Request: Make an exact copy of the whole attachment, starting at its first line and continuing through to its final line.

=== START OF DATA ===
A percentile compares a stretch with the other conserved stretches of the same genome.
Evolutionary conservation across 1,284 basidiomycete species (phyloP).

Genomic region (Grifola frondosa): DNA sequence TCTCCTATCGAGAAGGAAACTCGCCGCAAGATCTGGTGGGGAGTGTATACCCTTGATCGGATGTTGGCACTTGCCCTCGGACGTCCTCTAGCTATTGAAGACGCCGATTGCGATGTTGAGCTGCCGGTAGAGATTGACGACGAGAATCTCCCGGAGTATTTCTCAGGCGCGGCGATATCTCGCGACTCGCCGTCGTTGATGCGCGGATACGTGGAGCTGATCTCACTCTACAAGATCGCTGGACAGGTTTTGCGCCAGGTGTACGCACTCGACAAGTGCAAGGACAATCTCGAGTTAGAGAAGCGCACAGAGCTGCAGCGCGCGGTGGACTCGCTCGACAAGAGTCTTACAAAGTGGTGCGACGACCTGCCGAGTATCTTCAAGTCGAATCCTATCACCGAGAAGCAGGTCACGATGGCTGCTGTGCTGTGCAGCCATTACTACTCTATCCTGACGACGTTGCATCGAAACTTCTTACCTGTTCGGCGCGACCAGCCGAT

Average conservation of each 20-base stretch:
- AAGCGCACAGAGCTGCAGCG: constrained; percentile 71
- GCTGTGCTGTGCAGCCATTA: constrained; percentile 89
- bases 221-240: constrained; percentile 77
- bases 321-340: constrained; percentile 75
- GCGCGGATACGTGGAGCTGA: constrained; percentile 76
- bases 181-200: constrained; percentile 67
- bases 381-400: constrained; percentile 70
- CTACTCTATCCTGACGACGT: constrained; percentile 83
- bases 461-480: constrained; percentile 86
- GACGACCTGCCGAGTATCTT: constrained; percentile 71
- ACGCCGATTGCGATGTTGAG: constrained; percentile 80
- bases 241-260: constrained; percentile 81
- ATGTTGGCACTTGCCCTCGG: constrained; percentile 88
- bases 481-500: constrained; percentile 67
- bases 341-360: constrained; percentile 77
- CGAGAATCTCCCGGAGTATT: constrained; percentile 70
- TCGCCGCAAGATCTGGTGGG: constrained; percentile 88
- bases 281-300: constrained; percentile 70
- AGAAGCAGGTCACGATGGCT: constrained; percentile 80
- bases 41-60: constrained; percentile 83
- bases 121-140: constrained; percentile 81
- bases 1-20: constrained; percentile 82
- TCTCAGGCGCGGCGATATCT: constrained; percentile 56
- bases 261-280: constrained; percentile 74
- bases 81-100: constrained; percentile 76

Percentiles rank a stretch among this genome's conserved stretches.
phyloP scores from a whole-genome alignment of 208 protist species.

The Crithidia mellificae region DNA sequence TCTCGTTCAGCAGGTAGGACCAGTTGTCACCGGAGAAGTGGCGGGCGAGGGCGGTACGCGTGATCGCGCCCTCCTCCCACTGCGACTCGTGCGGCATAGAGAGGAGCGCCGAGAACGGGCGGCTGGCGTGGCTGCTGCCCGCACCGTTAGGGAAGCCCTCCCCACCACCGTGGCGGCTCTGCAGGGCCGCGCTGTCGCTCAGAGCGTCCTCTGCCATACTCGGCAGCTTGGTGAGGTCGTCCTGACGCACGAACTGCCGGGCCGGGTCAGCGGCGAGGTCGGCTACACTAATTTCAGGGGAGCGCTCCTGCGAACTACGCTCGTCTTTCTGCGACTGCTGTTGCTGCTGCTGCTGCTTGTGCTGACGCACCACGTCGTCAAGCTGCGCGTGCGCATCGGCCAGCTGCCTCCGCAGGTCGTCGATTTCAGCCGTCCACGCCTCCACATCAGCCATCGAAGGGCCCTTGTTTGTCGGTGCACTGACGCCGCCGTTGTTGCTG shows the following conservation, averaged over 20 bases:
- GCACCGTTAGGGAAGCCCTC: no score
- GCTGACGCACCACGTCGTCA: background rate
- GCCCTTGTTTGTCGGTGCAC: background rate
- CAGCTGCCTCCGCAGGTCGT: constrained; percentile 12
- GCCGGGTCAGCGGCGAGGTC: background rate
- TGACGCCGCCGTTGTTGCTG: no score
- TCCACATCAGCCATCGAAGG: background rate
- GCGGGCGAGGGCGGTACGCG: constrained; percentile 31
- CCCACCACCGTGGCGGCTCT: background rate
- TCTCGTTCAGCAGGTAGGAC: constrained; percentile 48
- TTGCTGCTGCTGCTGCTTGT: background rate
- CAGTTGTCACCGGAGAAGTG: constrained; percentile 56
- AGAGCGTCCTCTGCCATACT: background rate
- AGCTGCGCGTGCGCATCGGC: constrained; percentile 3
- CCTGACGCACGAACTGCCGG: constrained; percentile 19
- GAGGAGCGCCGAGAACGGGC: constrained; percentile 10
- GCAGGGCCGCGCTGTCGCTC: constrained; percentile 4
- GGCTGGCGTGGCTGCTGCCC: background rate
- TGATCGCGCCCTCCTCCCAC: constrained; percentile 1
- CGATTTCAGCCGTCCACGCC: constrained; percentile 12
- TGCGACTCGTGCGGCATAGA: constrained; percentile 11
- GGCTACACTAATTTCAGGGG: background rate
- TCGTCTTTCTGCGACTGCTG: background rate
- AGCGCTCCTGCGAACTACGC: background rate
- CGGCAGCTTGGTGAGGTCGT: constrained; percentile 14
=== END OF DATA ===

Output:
A percentile compares a stretch with the other conserved stretches of the same genome.
Evolutionary conservation across 1,284 basidiomycete species (phyloP).

Genomic region (Grifola frondosa): DNA sequence TCTCCTATCGAGAAGGAAACTCGCCGCAAGATCTGGTGGGGAGTGTATACCCTTGATCGGATGTTGGCACTTGCCCTCGGACGTCCTCTAGCTATTGAAGACGCCGATTGCGATGTTGAGCTGCCGGTAGAGATTGACGACGAGAATCTCCCGGAGTATTTCTCAGGCGCGGCGATATCTCGCGACTCGCCGTCGTTGATGCGCGGATACGTGGAGCTGATCTCACTCTACAAGATCGCTGGACAGGTTTTGCGCCAGGTGTACGCACTCGACAAGTGCAAGGACAATCTCGAGTTAGAGAAGCGCACAGAGCTGCAGCGCGCGGTGGACTCGCTCGACAAGAGTCTTACAAAGTGGTGCGACGACCTGCCGAGTATCTTCAAGTCGAATCCTATCACCGAGAAGCAGGTCACGATGGCTGCTGTGCTGTGCAGCCATTACTACTCTATCCTGACGACGTTGCATCGAAACTTCTTACCTGTTCGGCGCGACCAGCCGAT

Average conservation of each 20-base stretch:
- AAGCGCACAGAGCTGCAGCG: constrained; percentile 71
- GCTGTGCTGTGCAGCCATTA: constrained; percentile 89
- bases 221-240: constrained; percentile 77
- bases 321-340: constrained; percentile 75
- GCGCGGATACGTGGAGCTGA: constrained; percentile 76
- bases 181-200: constrained; percentile 67
- bases 381-400: constrained; percentile 70
- CTACTCTATCCTGACGACGT: constrained; percentile 83
- bases 461-480: constrained; percentile 86
- GACGACCTGCCGAGTATCTT: constrained; percentile 71
- ACGCCGATTGCGATGTTGAG: constrained; percentile 80
- bases 241-260: constrained; percentile 81
- ATGTTGGCACTTGCCCTCGG: constrained; percentile 88
- bases 481-500: constrained; percentile 67
- bases 341-360: constrained; percentile 77
- CGAGAATCTCCCGGAGTATT: constrained; percentile 70
- TCGCCGCAAGATCTGGTGGG: constrained; percentile 88
- bases 281-300: constrained; percentile 70
- AGAAGCAGGTCACGATGGCT: constrained; percentile 80
- bases 41-60: constrained; percentile 83
- bases 121-140: constrained; percentile 81
- bases 1-20: constrained; percentile 82
- TCTCAGGCGCGGCGATATCT: constrained; percentile 56
- bases 261-280: constrained; percentile 74
- bases 81-100: constrained; percentile 76

Percentiles rank a stretch among this genome's conserved stretches.
phyloP scores from a whole-genome alignment of 208 protist species.

The Crithidia mellificae region DNA sequence TCTCGTTCAGCAGGTAGGACCAGTTGTCACCGGAGAAGTGGCGGGCGAGGGCGGTACGCGTGATCGCGCCCTCCTCCCACTGCGACTCGTGCGGCATAGAGAGGAGCGCCGAGAACGGGCGGCTGGCGTGGCTGCTGCCCGCACCGTTAGGGAAGCCCTCCCCACCACCGTGGCGGCTCTGCAGGGCCGCGCTGTCGCTCAGAGCGTCCTCTGCCATACTCGGCAGCTTGGTGAGGTCGTCCTGACGCACGAACTGCCGGGCCGGGTCAGCGGCGAGGTCGGCTACACTAATTTCAGGGGAGCGCTCCTGCGAACTACGCTCGTCTTTCTGCGACTGCTGTTGCTGCTGCTGCTGCTTGTGCTGACGCACCACGTCGTCAAGCTGCGCGTGCGCATCGGCCAGCTGCCTCCGCAGGTCGTCGATTTCAGCCGTCCACGCCTCCACATCAGCCATCGAAGGGCCCTTGTTTGTCGGTGCACTGACGCCGCCGTTGTTGCTG shows the following conservation, averaged over 20 bases:
- GCACCGTTAGGGAAGCCCTC: no score
- GCTGACGCACCACGTCGTCA: background rate
- GCCCTTGTTTGTCGGTGCAC: background rate
- CAGCTGCCTCCGCAGGTCGT: constrained; percentile 12
- GCCGGGTCAGCGGCGAGGTC: background rate
- TGACGCCGCCGTTGTTGCTG: no score
- TCCACATCAGCCATCGAAGG: background rate
- GCGGGCGAGGGCGGTACGCG: constrained; percentile 31
- CCCACCACCGTGGCGGCTCT: background rate
- TCTCGTTCAGCAGGTAGGAC: constrained; percentile 48
- TTGCTGCTGCTGCTGCTTGT: background rate
- CAGTTGTCACCGGAGAAGTG: constrained; percentile 56
- AGAGCGTCCTCTGCCATACT: background rate
- AGCTGCGCGTGCGCATCGGC: constrained; percentile 3
- CCTGACGCACGAACTGCCGG: constrained; percentile 19
- GAGGAGCGCCGAGAACGGGC: constrained; percentile 10
- GCAGGGCCGCGCTGTCGCTC: constrained; percentile 4
- GGCTGGCGTGGCTGCTGCCC: background rate
- TGATCGCGCCCTCCTCCCAC: constrained; percentile 1
- CGATTTCAGCCGTCCACGCC: constrained; percentile 12
- TGCGACTCGTGCGGCATAGA: constrained; percentile 11
- GGCTACACTAATTTCAGGGG: background rate
- TCGTCTTTCTGCGACTGCTG: background rate
- AGCGCTCCTGCGAACTACGC: background rate
- CGGCAGCTTGGTGAGGTCGT: constrained; percentile 14